I play a lot of board games and one of my favourite genres is the 'dudes on a map area conquest' game. As the rise of board games becomes ever prevalent computer games are taking a lot of cues from them and Northgard is no exception to this, with its reliance on having players conquer areas by sending out explorers that allow them to expand. This feels very akin to games like Clash of Cultures and Eclipse, where players lay down tiles to build the play area as they explore into neighbouring territories.
Northgard is a Scandinavian inspired god-sim game that has the player guide a tribe of Viking-like folk in a mystical realm where the Nordic gods are real and can bestow powers onto their worshippers. Like all god-sims, it starts off very small with the tribe having a single town hall and a few houses. Soon a forge, barracks and granary are constructed and a thriving infrastructure is kicking in as the player decides whether or not to expand or to exploit the land they currently occupy.
The concept of risk is a core component of Northgard and one that again borrows from the realm of board games. There are seasons that are played through. Winters can be particularly harsh in the north and the player must do everything they can to prepare for them. This means working people harder than they would like in order to avert disaster during the long nights of winter, for it is indeed always coming.
But what does this have to do with board games? Well, Northgard consists of a series of turns and as they are expended time marches on. On a certain turn, usually during the winter, a special event happens that is normally pretty negative. This is highlighted on a turn track that is constantly on display and is something players need to minimise the impact of at all costs. This is very similar to round markers in a game like Agricola where players must feed their simulated medieval farmers and their families at pre-defined points in the game.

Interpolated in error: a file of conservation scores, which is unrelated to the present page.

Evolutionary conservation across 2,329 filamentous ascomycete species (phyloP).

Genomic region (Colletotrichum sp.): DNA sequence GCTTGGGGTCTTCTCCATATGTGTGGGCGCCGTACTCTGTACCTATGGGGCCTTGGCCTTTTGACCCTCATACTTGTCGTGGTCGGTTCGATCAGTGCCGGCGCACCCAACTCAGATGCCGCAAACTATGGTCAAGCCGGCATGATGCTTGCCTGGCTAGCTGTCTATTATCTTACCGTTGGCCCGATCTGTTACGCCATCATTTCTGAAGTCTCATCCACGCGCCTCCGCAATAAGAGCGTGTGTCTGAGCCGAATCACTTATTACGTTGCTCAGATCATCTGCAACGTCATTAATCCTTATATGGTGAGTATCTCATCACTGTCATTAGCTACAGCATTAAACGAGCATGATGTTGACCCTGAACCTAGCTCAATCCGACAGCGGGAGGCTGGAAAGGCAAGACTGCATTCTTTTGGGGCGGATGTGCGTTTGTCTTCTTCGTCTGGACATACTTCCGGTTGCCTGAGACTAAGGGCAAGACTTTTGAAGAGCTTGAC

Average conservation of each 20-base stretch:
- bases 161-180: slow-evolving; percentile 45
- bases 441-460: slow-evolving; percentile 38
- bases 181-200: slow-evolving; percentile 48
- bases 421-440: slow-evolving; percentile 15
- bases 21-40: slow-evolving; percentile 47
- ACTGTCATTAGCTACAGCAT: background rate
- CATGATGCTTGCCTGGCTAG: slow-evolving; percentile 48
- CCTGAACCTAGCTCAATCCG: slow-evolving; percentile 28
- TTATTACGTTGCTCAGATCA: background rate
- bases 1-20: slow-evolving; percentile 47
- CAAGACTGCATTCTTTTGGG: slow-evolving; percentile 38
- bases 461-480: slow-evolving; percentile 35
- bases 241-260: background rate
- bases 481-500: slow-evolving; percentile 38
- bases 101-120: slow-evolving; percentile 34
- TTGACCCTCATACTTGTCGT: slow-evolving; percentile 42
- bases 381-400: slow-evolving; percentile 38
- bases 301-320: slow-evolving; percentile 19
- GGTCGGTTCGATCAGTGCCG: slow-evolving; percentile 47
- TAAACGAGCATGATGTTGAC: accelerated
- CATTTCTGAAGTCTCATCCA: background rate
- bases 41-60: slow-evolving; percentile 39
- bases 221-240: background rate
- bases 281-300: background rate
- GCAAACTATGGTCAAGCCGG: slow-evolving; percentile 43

But it's not just tribe vs. winter that the player must contend with. There are also other tribes in the area that are vying for the same sparse resources as the player's tribe is. Relations are typically strained with these neighbours, who are trying to gain the most fame and honour to become the dominant tribe in the north-lands.
The player must use both diplomacy and force to exert their ascendancy over the other tribes and it is here the most complex aspect of Northgard comes in. Trying to fend off the ravages of a poor harvest while fending off assaults from other tribes is no easy task and it is up to the player to determine what is the most important for the overall health of the tribe.
I enjoyed my time with Northgard and I came away impressed. It reminded me a great deal of the earlier versions of Settlers, which is a very old god-sim game that first appeared on the Amiga in the early 1990s. It too had tribes and buildings to erect, but wasn't nearly as polished or enjoyable as Northgard thanks to the 25 years of developments in game design since then.
Northgard is out on early access on Windows PC with full release expected later this year.